Tuesday, July 6, 2010

Rant on Robin Hobb's 'The Liveship Traders'

I feel almost treacherous complaining of this as I well and truly love the series and think that Robin Hobb is a masterful world builder who takes conflict to its natural (and often painful) conclusion. This is not an author that shirks repercussions by any stretch of the word. However, there are two niggling issues I have with the story. The first, and simplest, is how Robin Hobb doesn’t bother to equip some of her new scene first paragraphs with a pronoun. Now this isn’t an issue in a one-character story but it does get annoying when you have at least a dozen POV characters who switch about once per scene. I’ve gotten really good at picking up the nuances of the paragraph and sussing out which POV is manning which scene but it would be easy for her to fix that little bug. Especially since this isn’t her first trilogy.

The second niggling issue is how bad the Chalcedean nation is. They are completely morally reprehensible by most social standards and seem to have no redeeming features whatsoever. They are a war-like race of violent men who were the first to traffic in slaves and who coldly rape any unescorted woman they lay their eye on. They even try to rape, under the view of their crewmen, the female servant of a 'guest' aboard their ship even though the woman didn't count as 'unattached'. While this isn’t an impossible combination of social traits, it does smack a little bit of the typical fantasy Dark Kingdom of Evil. Of course, Robin Hobb does do some pretty nifty things like showing how even an evil nation like Chalced influences the world around it - not through war but through changes in fashion and social norms which is something often ignored by fantasy authors, but still … the Chalcedeans are a terrible people.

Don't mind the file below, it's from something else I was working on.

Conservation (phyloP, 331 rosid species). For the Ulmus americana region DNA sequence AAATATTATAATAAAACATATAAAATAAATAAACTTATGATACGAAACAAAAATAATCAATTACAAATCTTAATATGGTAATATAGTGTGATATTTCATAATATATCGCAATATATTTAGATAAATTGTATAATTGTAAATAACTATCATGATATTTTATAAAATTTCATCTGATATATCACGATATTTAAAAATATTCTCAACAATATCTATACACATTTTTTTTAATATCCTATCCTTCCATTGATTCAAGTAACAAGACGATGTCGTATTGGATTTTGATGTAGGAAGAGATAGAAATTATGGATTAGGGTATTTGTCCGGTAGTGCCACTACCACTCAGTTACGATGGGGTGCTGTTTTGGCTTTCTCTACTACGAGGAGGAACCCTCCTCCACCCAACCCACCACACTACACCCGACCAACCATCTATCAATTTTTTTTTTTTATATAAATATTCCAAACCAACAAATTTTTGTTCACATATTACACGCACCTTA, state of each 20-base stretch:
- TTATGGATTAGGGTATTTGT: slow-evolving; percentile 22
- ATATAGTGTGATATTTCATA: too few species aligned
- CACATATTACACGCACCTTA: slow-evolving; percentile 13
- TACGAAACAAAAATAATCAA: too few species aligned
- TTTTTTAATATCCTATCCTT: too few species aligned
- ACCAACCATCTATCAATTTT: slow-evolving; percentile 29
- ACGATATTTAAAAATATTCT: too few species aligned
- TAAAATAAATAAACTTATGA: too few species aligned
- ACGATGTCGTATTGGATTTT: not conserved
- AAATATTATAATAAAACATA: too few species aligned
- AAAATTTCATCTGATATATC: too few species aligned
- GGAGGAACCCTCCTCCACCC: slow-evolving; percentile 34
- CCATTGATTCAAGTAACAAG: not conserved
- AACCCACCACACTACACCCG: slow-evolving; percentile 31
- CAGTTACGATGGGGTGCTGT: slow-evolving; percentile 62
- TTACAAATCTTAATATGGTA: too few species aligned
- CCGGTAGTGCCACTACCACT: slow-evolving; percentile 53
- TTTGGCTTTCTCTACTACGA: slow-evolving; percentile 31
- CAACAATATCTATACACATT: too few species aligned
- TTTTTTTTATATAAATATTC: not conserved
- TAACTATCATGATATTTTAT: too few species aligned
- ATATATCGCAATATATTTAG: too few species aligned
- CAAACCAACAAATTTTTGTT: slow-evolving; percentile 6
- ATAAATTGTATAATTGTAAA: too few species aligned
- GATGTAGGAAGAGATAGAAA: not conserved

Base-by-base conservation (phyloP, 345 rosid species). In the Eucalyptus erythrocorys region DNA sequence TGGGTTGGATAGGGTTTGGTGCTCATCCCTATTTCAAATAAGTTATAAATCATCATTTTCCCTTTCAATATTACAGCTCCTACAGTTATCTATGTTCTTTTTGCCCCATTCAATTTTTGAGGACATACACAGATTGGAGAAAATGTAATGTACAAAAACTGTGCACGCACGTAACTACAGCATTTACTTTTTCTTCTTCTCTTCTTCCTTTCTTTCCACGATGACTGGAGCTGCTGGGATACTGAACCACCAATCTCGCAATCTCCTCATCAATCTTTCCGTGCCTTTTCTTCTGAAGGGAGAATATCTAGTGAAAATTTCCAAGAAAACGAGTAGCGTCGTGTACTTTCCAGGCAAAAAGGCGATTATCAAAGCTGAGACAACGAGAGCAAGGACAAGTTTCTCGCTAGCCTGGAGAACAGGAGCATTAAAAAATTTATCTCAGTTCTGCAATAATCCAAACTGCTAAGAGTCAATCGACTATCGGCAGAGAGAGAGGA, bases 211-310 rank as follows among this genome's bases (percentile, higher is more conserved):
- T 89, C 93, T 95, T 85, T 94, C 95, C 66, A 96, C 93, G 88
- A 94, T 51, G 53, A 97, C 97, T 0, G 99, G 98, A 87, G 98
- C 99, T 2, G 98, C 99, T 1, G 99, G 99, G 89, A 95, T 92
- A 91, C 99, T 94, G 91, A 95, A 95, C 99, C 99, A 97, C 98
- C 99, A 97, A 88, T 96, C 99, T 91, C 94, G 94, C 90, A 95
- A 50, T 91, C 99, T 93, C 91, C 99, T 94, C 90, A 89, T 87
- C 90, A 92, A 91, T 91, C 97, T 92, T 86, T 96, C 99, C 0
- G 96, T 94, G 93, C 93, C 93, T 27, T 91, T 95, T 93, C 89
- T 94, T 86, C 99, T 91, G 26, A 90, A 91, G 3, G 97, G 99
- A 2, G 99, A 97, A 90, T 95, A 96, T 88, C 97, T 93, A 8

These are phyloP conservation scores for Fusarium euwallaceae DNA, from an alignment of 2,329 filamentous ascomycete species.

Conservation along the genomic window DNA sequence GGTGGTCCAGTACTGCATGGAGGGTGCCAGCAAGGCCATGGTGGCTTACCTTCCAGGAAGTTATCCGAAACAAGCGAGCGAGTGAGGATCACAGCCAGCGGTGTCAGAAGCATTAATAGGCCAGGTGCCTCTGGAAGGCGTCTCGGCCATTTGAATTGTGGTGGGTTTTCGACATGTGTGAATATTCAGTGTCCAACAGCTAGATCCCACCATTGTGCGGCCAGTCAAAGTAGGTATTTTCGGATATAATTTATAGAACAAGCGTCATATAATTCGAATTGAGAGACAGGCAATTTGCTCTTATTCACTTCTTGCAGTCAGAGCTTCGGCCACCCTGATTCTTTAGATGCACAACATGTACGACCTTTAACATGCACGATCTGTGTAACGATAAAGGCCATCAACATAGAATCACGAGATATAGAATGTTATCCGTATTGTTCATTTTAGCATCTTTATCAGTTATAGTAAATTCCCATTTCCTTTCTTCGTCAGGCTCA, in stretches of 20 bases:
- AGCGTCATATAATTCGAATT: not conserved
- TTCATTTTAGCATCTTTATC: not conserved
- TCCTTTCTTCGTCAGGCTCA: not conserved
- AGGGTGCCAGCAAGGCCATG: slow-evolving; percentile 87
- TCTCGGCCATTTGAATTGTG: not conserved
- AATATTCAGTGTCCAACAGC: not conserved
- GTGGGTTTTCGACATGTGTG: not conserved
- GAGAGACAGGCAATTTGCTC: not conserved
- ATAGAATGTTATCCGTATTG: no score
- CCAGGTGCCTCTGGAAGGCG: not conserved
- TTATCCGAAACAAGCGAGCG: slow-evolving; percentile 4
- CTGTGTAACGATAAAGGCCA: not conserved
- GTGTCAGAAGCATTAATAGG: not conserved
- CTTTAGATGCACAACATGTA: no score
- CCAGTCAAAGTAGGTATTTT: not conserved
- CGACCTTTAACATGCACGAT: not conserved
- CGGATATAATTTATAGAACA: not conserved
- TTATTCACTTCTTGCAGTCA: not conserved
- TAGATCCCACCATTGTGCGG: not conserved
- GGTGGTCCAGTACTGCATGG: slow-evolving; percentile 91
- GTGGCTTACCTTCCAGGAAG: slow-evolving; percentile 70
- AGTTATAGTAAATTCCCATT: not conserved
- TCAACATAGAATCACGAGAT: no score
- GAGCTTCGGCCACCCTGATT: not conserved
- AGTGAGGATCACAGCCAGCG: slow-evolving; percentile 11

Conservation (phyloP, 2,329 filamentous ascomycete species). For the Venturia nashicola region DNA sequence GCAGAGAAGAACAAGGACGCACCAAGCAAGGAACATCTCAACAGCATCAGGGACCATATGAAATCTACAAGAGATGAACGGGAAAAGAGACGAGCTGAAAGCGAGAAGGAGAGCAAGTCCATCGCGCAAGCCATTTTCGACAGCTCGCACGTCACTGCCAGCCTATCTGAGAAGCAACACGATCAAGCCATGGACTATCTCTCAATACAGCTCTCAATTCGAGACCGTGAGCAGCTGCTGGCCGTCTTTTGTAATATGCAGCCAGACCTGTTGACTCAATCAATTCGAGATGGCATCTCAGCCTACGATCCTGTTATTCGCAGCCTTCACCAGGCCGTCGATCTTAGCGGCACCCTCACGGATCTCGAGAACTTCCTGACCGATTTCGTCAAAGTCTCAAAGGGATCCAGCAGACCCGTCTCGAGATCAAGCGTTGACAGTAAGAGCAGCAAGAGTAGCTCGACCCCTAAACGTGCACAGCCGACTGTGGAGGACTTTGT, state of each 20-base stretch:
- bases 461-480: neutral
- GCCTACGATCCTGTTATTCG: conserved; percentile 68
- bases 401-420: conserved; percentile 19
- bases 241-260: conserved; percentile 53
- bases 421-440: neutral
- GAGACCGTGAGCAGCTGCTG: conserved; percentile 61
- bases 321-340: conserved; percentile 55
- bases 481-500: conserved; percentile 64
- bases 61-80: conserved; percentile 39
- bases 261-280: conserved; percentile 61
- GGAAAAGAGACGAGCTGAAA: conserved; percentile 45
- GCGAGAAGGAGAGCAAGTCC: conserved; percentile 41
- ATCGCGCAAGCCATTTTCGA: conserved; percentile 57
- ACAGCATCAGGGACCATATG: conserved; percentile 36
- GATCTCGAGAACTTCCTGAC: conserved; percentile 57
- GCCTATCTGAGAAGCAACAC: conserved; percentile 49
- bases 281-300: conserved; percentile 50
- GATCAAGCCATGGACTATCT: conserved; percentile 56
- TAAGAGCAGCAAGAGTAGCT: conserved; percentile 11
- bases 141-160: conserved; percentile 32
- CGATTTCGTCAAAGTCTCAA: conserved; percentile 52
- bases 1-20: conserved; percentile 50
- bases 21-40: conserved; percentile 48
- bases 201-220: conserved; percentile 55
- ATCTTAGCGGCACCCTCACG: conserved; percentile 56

On the other hand, the one Chalcedean POV character is drawn artfully enough and I even came to understand his particular honor code and way of thinking. Kyle Haven, an immigrant to Bingtown, was a sometimes charming and always dominant man who strongly believed that he had to independently save the fortunes of the family he married into. Due to his history, he saw nothing wrong with turning the family ship into a slaver to do so. Nor did he see anything wrong with demanding his son obey him absolutely (and without hating him) and expected everyone to understand that he was only trying to do his best. In truth, he WAS trying to do the right thing. It just happened to be the wrong thing and he was too arrogant to see it. I saw him as a sympathetic villain whom I nonetheless rooted against.

Now that I am halfway through the third book, I change my mind. When compared to his people, Kyle Haven is a revolutionary figure who single-handedly pulled away from a brutal heritage to come to terms with female strength. His ability to at least try to reason with women, his complete non-violence to his wife, generally non-violent treatment of his wayward son, and complete lack of rape and general self-restraint shows him to be a shining example of how nurture doesn’t determine who you are. I now applaud him and hope that by the end of the novel he is brought back into the fold as a more humble and deeply changed man.

The trouble is, I'm not sure if the author intended that contrast!

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